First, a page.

Mediators of Inflammation

Mediators of Inflammation / 2015 / Article

Research Article | Open Access

Volume 2015 |Article ID 628340 | 10 pages |

CCR9 Antagonists in the Treatment of Ulcerative Colitis

Academic Editor: Jens Geginat
Received07 Nov 2014
Revised18 Jun 2015
Accepted25 Jun 2015
Published20 Sep 2015


While it has long been established that the chemokine receptor CCR9 and its ligand CCL25 are essential for the movement of leukocytes into the small intestine and the development of small-intestinal inflammation, the role of this chemokine-receptor pair in colonic inflammation is not clear. Toward this end, we compared colonic CCL25 protein levels in healthy individuals to those in patients with ulcerative colitis. In addition, we determined the effect of CCR9 pharmacological inhibition in the mdr1a−/− mouse model of ulcerative colitis. Colon samples from patients with ulcerative colitis had significantly higher levels of CCL25 protein compared to healthy controls, a finding mirrored in the mdr1a−/− mice. In the mdr1a−/− mice, CCR9 antagonists significantly decreased the extent of wasting and colonic remodeling and reduced the levels of inflammatory cytokines in the colon. These findings indicate that the CCR9:CCL25 pair plays a causative role in ulcerative colitis and suggest that CCR9 antagonists will provide a therapeutic benefit in patients with colonic inflammation.

1. Introduction

The chemokine system is an intricate network of related cytokines and their cognate receptors, which together play a key role in the directed migration of leukocytes to their site of action [1, 2]. Expression of both the chemokine receptor CCR9 and the integrin α4β7 is required for efficient lymphocyte homing to the intestine; these proteins form the so-called gut-homing phenotype of intestinal lymphocytes [3, 4]. CCR9 is expressed on the majority of CD4+ (67%) and CD8+ (54%) T cells [5] as well as B cells [4] and plasmacytoid dendritic cells [6, 7] isolated from the small intestine. In contrast, 2–4% of circulating T cells in healthy individuals express CCR9 [5]. The only known ligand for CCR9, CCL25/TECK, is abundantly produced in the small intestine [8], where its expression is localized to the epithelium [5, 9, 10]. The requirement for CCL25 in the recruitment of lymphocytes to the intestine has been highlighted in CCL25-deficient mice, which display a lack of antigen-specific T cell recruitment into the lamina propria and epithelium [11]. Indeed, targeting the CCR9/CCL25 axis has been shown to be of benefit in the TNF-ΔARE [12] and SAMP-1/YIT [13] models of ileitis. These observations are also consistent with those made in an adoptive transfer model in which pharmacological inhibition of CCR9 resulted in a significant reduction in the numbers of T cells recruited in the small intestine, without inhibiting cell trafficking to other organs [14]. Indeed, in the PROTECT-1 clinical trial, pharmacological inhibition of CCR9 resulted in a significant reduction in disease severity in Crohn’s disease subjects, relative to those on placebo [15].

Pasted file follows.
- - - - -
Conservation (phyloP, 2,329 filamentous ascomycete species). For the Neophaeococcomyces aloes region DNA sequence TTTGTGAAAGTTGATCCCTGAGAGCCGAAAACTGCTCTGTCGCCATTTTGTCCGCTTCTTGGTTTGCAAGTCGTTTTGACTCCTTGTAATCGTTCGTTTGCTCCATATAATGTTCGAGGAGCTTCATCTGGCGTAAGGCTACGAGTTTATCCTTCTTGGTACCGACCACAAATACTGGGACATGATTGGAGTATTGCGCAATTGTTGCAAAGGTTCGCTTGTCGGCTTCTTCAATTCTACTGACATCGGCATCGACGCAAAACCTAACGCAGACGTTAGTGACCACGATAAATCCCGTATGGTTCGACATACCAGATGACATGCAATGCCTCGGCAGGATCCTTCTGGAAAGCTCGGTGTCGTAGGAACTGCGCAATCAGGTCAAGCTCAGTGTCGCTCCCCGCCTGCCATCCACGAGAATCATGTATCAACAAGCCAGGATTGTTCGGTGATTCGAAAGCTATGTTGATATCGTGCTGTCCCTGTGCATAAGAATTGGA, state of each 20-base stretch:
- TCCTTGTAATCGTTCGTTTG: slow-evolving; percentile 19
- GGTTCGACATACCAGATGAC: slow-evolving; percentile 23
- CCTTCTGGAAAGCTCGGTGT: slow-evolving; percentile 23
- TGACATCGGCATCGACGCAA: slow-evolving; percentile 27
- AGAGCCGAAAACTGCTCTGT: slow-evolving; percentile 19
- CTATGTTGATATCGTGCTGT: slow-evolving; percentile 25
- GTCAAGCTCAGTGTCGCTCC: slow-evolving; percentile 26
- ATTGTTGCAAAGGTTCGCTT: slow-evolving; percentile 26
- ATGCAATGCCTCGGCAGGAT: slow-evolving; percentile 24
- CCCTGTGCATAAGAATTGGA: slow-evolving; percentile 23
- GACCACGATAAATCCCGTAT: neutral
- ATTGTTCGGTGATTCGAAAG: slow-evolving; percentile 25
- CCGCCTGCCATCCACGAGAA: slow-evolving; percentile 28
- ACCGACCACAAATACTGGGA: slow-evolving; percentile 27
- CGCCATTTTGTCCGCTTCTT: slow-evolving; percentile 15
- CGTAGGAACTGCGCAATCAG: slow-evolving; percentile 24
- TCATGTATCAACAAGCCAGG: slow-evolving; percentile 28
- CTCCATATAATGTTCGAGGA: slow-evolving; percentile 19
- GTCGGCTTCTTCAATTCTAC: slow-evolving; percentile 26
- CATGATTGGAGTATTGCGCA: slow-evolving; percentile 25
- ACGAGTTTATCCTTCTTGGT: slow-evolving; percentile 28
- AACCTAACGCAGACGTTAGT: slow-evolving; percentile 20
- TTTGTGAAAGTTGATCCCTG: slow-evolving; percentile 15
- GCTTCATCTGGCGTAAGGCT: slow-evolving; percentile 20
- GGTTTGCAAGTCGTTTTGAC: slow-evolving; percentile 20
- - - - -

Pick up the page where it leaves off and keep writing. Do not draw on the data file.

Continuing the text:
While it is clear that CCL25 is produced in the small intestine and regulates migration of circulating CCR9+ leukocytes to this tissue under both homeostatic and inflammatory conditions, the role of CCR9 and CCL25 in leukocyte migration to the colon is controversial. Although CCR9+ cells have been found in normal human colon [5], until recently CCL25 had not [5, 9, 16]. In colon from inflammatory bowel disease (IBD) patients with active colonic inflammation, CCL25 mRNA was detected by one group [17] but not by two others [16, 18]. CCL25 mRNA was recently detected in mouse colon and was found to be upregulated in the DSS model of acute colitis [19]. An early report indicated that the increased frequency of circulating CCR9+ T cells observed in Crohn’s disease patients was not observed if the inflammation was limited solely to the colon [18]. However, two recent reports have noted changes in circulating CCR9+ cells in individuals with purely colonic inflammation. Mann et al. reported that the percentages of circulating CCR9+γδ T cells are increased in ulcerative colitis patients compared to healthy controls [20]. Linton et al. reported that CCR9 levels are higher on circulating T cells and HLA-DRhi monocytes in IBD patients with active colonic inflammation compared to healthy controls [17]. These changes are reminiscent of those noted in patients with Crohn’s disease [18] and are implicated in the pathogenesis of primary sclerosing cholangitis [21], an inflammatory liver disease with a high degree of association with ulcerative colitis [22, 23]. Importantly, the CCR9 antagonist Vercirnon/CCX282 reduced colonic inflammation in Crohn’s disease patients with colonic involvement [15].

In this study, we investigated the role of CCR9 and CCL25 in colonic inflammation. First we demonstrate that CCL25 is expressed in healthy human colon and is localized to the epithelium. Then we show that the levels of colonic CCL25 protein are elevated, compared to healthy controls, both in patients with ulcerative colitis and in the mdr1a/ mouse model of ulcerative colitis. Finally we show that two CCR9 small-molecule antagonists, both of which have been tested in humans [15], inhibit colonic inflammation in mdr1a/ mice.

2. Materials and Methods

The selective small molecule CCR9 antagonists, CCX025 and CCX282-B, have been previously described [12, 2426].

2.1. Northern Blotting